Generally speaking, you have fewer legal rights if you’re living together than if you’re married. This article explains some of the most important legal differences between being married and living together. In England and Wales, this covers same-sex partners. It does not cover civil partnerships. This advice applies to England and also explains why it is so important to write a will. 

​​Do Couples Living Together Have The Same Rights as Married Couples?

Legal Status

Living Together

Whilst there is no legal definition of living together, it commonly means living together as a non-married couple. Some aspects of your status may be formalised such as drawing up a legal agreement called a cohabitation contract or living together agreement. A living together agreement outlines the rights and obligations of each partner towards the other. If you make one, you should also make a legal agreement about how any property is shared. This is called a ‘declaration of trust’.

If you want to make a living together agreement or a declaration of trust, get in touch with one of our team. We have years of experience in helping cohabiting couples formalise legal aspects of their relationship


Whether you choose a civil or religious marriage, in some cases, a religious marriage alone will not be valid. You will also need a civil marriage.

Proof of a marriage can be:-

  • A certified copy of an entry in the UK register of marriages; or
  • A marriage certificate issued in the country where the marriage took place.


Living together

If you live together and both have separate bank accounts, neither of you can have access to money in the other partner’s account. If one partner dies, any money in the account will form part of your partner’s estate. It cannot be used until the estate is settled. This is one of the reasons it is so important to write a will.

If you have a joint account and your relationship ends and you can’t agree who the money belongs to, a court might have to decide. However, if one party didn’t use the account at all, it may be difficult to claim any right to it.

If the account is in joint names and one partner dies, the other partner becomes entitled to the balance. They can continue to have unlimited access to the account. However, a proportion of the balance will be taken into account when calculating the value of the estate of the person who has died.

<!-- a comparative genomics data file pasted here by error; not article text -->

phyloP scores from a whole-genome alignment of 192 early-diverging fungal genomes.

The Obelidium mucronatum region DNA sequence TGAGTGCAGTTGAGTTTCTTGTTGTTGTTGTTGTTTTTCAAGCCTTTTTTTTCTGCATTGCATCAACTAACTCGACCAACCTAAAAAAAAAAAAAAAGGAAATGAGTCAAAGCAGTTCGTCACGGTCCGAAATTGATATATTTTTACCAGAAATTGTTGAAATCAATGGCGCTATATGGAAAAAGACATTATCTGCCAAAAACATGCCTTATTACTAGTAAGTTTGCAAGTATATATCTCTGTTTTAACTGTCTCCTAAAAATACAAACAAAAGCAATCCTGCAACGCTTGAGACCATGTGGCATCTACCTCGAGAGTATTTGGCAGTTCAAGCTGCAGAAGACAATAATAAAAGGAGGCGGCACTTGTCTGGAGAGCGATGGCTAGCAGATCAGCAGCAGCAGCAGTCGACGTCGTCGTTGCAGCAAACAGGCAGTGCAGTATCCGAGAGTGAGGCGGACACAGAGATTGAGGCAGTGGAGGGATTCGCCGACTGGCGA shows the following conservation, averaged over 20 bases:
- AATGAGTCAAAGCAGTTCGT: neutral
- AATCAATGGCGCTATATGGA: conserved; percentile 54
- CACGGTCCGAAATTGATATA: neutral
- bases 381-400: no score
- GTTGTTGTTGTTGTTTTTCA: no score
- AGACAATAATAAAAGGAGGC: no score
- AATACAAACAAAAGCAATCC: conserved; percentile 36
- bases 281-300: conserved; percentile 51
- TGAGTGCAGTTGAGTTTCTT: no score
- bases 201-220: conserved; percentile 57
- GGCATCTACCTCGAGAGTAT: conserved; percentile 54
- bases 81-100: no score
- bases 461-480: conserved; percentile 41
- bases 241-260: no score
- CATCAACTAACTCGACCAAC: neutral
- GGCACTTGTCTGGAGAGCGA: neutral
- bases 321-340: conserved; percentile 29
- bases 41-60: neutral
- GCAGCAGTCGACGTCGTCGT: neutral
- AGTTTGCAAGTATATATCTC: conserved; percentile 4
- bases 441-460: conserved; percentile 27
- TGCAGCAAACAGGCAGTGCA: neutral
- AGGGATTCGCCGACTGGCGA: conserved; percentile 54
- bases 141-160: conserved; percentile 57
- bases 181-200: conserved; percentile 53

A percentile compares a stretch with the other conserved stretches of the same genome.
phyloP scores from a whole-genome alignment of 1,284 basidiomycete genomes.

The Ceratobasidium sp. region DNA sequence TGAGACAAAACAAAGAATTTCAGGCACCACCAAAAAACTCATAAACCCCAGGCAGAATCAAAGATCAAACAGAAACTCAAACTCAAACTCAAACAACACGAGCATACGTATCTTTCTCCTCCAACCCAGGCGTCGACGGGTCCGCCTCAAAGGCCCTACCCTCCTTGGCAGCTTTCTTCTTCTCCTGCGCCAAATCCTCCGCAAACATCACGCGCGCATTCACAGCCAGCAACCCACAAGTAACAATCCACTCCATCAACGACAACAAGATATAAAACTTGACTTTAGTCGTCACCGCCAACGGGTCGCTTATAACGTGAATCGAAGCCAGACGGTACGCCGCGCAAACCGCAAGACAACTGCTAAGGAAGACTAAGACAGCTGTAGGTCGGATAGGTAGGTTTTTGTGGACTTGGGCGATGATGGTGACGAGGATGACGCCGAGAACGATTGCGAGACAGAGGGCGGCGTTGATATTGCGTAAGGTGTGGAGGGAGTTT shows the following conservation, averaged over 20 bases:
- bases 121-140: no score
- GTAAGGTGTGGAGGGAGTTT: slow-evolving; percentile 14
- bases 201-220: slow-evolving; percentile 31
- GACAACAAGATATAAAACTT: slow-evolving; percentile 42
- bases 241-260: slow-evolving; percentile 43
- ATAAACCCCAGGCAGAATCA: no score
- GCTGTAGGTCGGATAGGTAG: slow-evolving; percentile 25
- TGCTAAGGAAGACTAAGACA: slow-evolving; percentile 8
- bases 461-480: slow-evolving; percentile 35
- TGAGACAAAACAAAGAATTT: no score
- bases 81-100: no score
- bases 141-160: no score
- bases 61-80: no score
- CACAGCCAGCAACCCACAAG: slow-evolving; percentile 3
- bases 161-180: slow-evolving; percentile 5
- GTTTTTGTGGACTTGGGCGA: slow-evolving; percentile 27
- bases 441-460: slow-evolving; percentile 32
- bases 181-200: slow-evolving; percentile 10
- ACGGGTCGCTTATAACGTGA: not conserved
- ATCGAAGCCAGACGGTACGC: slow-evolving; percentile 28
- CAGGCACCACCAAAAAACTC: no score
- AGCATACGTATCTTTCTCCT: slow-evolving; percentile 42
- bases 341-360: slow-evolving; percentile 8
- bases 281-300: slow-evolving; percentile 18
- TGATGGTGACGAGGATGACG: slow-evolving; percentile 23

If a married couple has a joint bank account, the money is owned jointly as long as the marriage lasts. If one partner dies, the whole account immediately becomes the property of the other. Debts and overdrafts on a joint bank account will be the responsibility of both or either partner too. This is the case irrespective of who incurred them.

If each married partner has a separate bank account and one dies, the bank may allow the other partner access to the balance provided the amount is small.

Even married people should write a will to ensure that there is no loss incurred by their spouse when they are widowed. Nothing is ever as clear cut as when it is laid out in a legal document such as a will.


Parental Responsibility

Parents with parental responsibility are entitled to have a say in important decisions about a child’s life. These include where the child lives, healthcare decisions, education, religion, name, etc. Parental responsibility lasts until a child is 18.

Cohabitation And Marriage

If you separate, you and your partner may make informal, amicable arrangements for your children. This is the case whether you are living together or married. If it isn’t possible to agree on certain issues, you can apply to the court for a child arrangements order. 

Financial Support of children

Cohabitation And Marriage

Both parents are responsible for financially supporting their children. A non-resident parent can be contacted by the Child Maintenance Service for maintenance

Appointing A Guardian

Living Together